Recent graduate Sophie Spring ’16 of Colrain, Mass., just returned from Honolulu, Hawaii where she presented her research on the use of oysters for water quality remediation at the International Coral Reef Symposium (ICRS). Her presentation was an outgrowth of her work as a candidate for the International Baccalaureate (IB) diploma program while a student here at Stoneleigh-Burnham School (SBS).
Stoneleigh-Burnham is the first and only girls’ school in New England to offer the IB diploma program, which equips students with exemplary critical thinking skills and opens doors for them at universities in the U.S. and abroad.
One of the requirements of the IB is the Extended Essay, a 4,000-word paper in which students investigate a topic of individual interest using independent research and writing skills expected at the collegiate level. Read more about the IB at SBS here.
Spring’s Extended Essay topic was “Bivalves, Barbados and Bioremediation: The use of Crassostrea Gasar, a viable tactic of remediation in Barbados.” Spring presented a conceptual model using oysters to foster coral growth on breakwaters. Poor water quality due to pollution and other factors has negatively impacted coral growth on the breakwaters, but oysters, which naturally filter water, could remediate pollution and foster the growth of coral, which is essential for a healthy ocean ecosystem. Spring did her research for the essay last summer in Barbados.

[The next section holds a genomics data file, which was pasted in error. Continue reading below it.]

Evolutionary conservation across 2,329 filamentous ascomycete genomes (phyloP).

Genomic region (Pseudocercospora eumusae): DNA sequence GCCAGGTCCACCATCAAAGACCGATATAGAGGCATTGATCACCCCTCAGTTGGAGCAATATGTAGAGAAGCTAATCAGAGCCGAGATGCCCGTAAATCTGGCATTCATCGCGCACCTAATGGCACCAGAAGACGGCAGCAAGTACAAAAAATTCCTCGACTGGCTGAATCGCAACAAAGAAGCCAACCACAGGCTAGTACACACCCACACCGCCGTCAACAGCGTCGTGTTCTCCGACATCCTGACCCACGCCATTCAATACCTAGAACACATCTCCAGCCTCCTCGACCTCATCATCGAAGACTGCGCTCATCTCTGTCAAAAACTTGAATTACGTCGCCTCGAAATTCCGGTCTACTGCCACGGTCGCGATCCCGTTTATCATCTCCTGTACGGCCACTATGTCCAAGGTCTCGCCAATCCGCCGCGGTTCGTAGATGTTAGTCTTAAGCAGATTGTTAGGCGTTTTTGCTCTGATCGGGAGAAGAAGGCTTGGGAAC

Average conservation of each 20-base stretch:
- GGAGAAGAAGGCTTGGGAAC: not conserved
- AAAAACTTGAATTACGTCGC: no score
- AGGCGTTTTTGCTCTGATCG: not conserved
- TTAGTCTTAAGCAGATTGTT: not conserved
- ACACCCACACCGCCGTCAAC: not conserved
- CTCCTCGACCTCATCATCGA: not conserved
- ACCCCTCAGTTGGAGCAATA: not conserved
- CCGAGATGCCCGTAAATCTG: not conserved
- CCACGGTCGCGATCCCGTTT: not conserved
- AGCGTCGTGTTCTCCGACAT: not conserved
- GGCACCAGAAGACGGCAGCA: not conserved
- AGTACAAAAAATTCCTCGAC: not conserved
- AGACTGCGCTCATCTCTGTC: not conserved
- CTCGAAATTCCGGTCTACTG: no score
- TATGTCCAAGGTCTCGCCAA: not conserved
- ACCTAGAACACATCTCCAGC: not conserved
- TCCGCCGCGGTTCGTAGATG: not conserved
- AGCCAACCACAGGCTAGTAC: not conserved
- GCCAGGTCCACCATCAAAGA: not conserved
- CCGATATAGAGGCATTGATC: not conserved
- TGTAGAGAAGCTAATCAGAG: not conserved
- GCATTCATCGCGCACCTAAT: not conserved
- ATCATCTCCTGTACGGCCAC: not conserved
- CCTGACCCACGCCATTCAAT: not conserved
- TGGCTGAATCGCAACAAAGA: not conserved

Spring was encouraged by her mother, a marine biologist and consultant, and Kevin McIntosh, CEO of Baird & Associates, an Ottawa-based coastal engineering firm, to submit her paper to the ICRS. Her abstract was accepted and Spring attended the conference where she presented a poster she created on her topic.
Spring said the many opportunities to practice public speaking and engage with adults in a professional manner at Stoneleigh-Burnham helped her tremendously as she answered questions and gave her the confidence to network at the conference.
Sponsored by the International Society for Reef Studies (ISRS), the conference was held June 19-24 and brought together 2,500 coral reef scientists, policy makers and managers from 70 different nations in a forum to present the latest research findings, case histories and management activities and to discuss the application of scientific knowledge to achieving coral reef sustainability.
“It was great to be able to articulate myself in a place where almost everyone else presenting was either a PhD or a graduate student,” Spring said. “It’s a plug for the IB program that I was taken seriously because I put in the work to think creatively and think outside the box.”
Spring travels next to work on an oyster farm on Fishers Island, N.Y., for the summer. She plans to attend either Connecticut College or the University of Exeter in the fall to study conservation biology and ecology.
Learn more about the IB and SBS by attending an open house. For more information, click here.